The following Owner-Managed Businesses guidance note Produced by Tolley provides comprehensive and up to date tax information covering:
For income tax purposes, rental profits from land and buildings are categorised as either:
a UK property business, or
an overseas property business, see the Overseas property business for individuals guidance note
England, Wales, Scotland and Northern Ireland make up the countries of the UK. The Isle of Man and the Channel Islands are treated as overseas for the purposes of the legislation.
This means that UK rental profits are pooled together and reported as one business, and overseas rental profits are pooled together and reported as one business. This guidance note refers to a UK property business, but the rules apply equally to an overseas property business.
The exceptions to this are:
furnished holiday lettings which are calculated and reported separately, see the Furnished holiday lets guidance note
properties let at an uncommercial rent, as the expenses are limited to the amount of the rent, see the Allowable expenses for property businesses guidance note
UK property businesses are considered further in the Taxation of property income for individuals guidance note.
This guidance notes looks at the income tax rules around property losses. For corporation tax rules on property loss relief, see the Property business losses for companies guidance note.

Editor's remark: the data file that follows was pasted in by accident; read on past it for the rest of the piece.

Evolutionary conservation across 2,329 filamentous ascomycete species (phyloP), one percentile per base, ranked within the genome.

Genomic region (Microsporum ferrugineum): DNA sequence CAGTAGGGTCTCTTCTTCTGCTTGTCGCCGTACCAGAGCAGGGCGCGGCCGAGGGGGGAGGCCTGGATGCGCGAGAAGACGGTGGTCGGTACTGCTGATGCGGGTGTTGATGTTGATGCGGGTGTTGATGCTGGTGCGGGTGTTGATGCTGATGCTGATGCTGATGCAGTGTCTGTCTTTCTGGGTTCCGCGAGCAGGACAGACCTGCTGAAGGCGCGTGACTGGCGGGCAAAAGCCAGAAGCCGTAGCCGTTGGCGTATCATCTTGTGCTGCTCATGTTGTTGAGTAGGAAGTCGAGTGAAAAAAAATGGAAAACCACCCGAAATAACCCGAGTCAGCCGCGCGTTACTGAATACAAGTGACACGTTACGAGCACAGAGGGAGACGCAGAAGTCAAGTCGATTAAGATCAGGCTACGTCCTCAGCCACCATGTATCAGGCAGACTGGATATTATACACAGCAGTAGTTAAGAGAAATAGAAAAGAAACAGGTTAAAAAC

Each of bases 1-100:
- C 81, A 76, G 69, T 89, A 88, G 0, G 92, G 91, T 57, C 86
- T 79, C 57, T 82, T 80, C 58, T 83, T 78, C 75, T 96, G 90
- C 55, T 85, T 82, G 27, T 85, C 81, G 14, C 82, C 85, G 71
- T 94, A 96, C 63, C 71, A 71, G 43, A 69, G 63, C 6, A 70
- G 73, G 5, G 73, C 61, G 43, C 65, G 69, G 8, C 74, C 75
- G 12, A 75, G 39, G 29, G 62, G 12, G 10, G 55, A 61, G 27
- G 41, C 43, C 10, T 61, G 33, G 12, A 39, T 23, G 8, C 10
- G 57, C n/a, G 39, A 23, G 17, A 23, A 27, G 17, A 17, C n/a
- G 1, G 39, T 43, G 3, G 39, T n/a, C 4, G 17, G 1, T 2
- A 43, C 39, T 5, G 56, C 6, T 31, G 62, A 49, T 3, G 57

Property business losses are calculated in the same way as property business profits.
From 2017/18 onwards, there are two possible bases that can be used to calculate property business profits and losses:
the simplified cash basis, which is the default basis for calculating profits and losses, unless certain conditions are met, see the Simplified cash basis for unincorporated property businesses guidance note
the accruals basis, see the Taxation of property income for individuals and Allowable expenses for property businesses guidance notes
Prior to 2017/18, profits and losses were calculated on the accruals basis, unless the gross rental profits did not exceed £15,000, in which case a non-statutory cash basis could be used. If used, the cash basis needed to be used consistently, and the overall result
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